The Consequences of Globally Traded Primary Commodity Products Liberalization: The Case of Subsistence Farmers in Uganda

Wednesday, 18 July 2018: 11:00
Oral Presentation
Satoru MIKAMI, Ehime University, Japan
The aim of this research is to find out the mechanisms through which global trade of primary commodity products and local government’s agricultural policies interact with the coping strategies of subsistence farmers. For that purpose, I focus on the Ugandan typical cash crop, coffee and cotton, both of which are produced almost entirely for export, not for domestic consumption.

During 1990s, the government of Uganda, like many other aid-recipients, had no choice but to take the structural adjustment measures recommended by World Bank if she is to continue pursuing national development with the help of western donors. Coffee and cotton were two of the typical industries needed to be liberalized: State monopoly on export was dismantled and the money these products can fetch was directly linked to the fluctuating world market prices.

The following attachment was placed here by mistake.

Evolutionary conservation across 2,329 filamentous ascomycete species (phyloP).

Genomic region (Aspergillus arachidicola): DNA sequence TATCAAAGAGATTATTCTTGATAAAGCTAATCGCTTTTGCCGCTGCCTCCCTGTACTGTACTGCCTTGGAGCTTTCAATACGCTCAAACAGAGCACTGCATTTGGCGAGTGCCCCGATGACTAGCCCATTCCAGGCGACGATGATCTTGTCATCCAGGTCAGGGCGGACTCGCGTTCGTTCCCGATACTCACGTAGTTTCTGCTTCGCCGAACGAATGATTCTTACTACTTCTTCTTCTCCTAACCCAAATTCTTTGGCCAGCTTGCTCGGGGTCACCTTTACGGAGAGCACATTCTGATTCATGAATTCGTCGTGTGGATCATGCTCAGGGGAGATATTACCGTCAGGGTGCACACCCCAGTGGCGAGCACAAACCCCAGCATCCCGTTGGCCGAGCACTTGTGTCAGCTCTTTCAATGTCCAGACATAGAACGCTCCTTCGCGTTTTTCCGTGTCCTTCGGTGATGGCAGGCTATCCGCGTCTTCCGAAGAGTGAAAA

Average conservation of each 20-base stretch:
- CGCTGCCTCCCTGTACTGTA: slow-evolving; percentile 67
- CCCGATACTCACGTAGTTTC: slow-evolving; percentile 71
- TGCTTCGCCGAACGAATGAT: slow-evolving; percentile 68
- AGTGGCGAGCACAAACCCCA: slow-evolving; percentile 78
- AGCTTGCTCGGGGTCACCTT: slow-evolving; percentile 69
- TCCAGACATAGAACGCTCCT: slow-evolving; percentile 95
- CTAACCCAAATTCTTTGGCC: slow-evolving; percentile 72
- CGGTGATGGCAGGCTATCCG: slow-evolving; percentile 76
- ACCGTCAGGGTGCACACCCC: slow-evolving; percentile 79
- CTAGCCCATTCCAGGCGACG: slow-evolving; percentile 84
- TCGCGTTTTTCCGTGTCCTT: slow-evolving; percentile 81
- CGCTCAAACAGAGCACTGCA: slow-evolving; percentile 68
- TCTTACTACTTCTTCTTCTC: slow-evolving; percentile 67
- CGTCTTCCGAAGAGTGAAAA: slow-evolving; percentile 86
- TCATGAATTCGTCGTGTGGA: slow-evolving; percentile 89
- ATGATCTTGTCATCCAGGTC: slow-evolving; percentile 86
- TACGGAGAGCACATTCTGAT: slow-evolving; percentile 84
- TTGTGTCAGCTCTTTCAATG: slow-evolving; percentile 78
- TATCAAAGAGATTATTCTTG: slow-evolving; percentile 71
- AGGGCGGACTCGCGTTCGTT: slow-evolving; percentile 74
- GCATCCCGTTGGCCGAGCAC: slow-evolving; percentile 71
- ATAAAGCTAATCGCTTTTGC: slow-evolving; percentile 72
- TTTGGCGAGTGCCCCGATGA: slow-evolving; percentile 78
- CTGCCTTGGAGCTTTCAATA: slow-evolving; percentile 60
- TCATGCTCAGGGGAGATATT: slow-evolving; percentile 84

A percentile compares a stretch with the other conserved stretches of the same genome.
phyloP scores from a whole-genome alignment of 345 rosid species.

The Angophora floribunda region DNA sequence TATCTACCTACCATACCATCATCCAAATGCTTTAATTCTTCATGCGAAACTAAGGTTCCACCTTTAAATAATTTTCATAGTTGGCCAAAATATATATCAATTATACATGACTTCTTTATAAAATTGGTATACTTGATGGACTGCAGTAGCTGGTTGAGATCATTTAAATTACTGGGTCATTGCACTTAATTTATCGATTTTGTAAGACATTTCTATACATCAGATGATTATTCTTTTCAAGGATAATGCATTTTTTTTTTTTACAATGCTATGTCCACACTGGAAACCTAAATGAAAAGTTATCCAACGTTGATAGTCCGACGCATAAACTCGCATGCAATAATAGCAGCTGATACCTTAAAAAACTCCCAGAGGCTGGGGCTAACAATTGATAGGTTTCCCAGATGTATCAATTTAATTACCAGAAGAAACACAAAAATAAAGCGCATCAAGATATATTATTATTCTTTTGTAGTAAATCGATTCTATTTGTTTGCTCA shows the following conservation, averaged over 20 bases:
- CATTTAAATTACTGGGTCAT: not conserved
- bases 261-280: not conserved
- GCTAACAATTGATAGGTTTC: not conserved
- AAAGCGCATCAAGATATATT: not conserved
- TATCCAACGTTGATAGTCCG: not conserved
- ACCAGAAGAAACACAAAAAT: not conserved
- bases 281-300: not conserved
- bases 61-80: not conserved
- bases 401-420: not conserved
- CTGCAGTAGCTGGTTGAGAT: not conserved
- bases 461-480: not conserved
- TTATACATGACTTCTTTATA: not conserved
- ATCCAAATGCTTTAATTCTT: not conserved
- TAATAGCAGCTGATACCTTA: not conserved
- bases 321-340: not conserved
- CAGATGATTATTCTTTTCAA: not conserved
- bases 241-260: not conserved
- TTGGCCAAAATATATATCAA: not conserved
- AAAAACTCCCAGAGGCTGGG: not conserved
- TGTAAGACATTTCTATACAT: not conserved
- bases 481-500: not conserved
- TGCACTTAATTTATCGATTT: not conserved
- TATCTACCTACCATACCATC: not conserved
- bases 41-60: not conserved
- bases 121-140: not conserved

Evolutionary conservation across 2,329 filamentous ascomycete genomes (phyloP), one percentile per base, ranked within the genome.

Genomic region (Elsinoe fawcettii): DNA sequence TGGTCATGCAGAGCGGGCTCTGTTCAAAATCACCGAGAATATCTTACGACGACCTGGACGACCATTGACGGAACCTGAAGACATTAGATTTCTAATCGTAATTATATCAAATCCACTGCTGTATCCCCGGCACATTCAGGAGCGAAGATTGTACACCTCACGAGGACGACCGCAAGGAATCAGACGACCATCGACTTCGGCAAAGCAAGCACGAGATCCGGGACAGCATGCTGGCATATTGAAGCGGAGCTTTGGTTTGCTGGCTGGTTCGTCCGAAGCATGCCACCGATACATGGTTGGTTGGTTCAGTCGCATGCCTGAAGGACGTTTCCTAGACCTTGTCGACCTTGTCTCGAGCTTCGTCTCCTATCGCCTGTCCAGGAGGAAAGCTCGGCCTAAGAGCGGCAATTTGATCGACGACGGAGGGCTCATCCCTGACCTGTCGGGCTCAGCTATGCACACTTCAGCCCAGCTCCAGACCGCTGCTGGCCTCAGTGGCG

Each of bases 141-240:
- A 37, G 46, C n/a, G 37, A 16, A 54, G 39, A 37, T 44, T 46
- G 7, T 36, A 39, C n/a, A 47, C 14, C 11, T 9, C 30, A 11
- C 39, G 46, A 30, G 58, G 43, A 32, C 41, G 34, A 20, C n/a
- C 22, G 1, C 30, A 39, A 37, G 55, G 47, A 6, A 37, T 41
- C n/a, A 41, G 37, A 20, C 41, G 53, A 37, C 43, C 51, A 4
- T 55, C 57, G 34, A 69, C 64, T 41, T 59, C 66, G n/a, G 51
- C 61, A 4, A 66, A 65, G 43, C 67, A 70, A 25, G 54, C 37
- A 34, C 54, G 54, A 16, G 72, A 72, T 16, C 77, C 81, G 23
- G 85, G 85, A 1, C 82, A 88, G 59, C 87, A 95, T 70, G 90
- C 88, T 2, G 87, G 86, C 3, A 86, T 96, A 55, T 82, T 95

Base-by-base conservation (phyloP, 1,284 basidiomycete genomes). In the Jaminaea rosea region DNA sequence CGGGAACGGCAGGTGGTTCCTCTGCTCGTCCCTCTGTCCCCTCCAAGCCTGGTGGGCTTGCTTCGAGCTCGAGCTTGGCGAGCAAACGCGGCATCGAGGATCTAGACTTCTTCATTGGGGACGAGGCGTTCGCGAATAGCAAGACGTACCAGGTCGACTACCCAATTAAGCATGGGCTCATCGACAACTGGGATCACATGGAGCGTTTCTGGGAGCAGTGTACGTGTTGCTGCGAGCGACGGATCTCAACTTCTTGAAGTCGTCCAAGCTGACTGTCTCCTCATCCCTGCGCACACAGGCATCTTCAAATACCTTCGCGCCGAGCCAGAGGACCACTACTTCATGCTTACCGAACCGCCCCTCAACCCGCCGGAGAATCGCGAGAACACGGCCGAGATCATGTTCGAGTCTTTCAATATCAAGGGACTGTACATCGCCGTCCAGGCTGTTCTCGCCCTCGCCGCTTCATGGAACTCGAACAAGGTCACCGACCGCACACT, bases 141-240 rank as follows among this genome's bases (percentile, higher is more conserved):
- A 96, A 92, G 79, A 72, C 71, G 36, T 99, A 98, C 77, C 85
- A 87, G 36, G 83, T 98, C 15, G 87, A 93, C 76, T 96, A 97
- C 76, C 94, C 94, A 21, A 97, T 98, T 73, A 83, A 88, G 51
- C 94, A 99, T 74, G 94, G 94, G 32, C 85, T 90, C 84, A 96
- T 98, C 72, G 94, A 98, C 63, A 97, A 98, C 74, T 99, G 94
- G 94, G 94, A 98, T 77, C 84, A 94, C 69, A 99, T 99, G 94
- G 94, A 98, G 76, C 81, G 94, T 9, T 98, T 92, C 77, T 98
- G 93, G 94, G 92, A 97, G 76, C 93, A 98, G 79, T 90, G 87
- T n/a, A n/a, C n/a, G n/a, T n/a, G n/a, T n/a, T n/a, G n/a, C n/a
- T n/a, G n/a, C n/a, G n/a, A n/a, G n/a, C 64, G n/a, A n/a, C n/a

Subsistence farmers, if they are to survive in the society where both the market availability of food and the paid employment opportunities are limited, need to optimize the allocation of their resources to cash crops and food crops. Given the loss of guaranteed fixed returns from the investment in cash crops after liberalization, farmers are now expected to produce cash crops if and only if other possibilities of cash income are not available or less efficient. These individual strategic behaviors may or may not contradict with the national development plan of the government, which seeks to boost the production volumes of coffee and cotton because they have been accounting for significant part of national revenue from export.

Using the statistical records as well as interviews to local subsistence farmers, this study tries to examine whether or not actual farmers behaviors are strategic, and to what extent the macro-level consequences of these micro-level behaviors are consistent with the government sector goals as the bases for entire national development.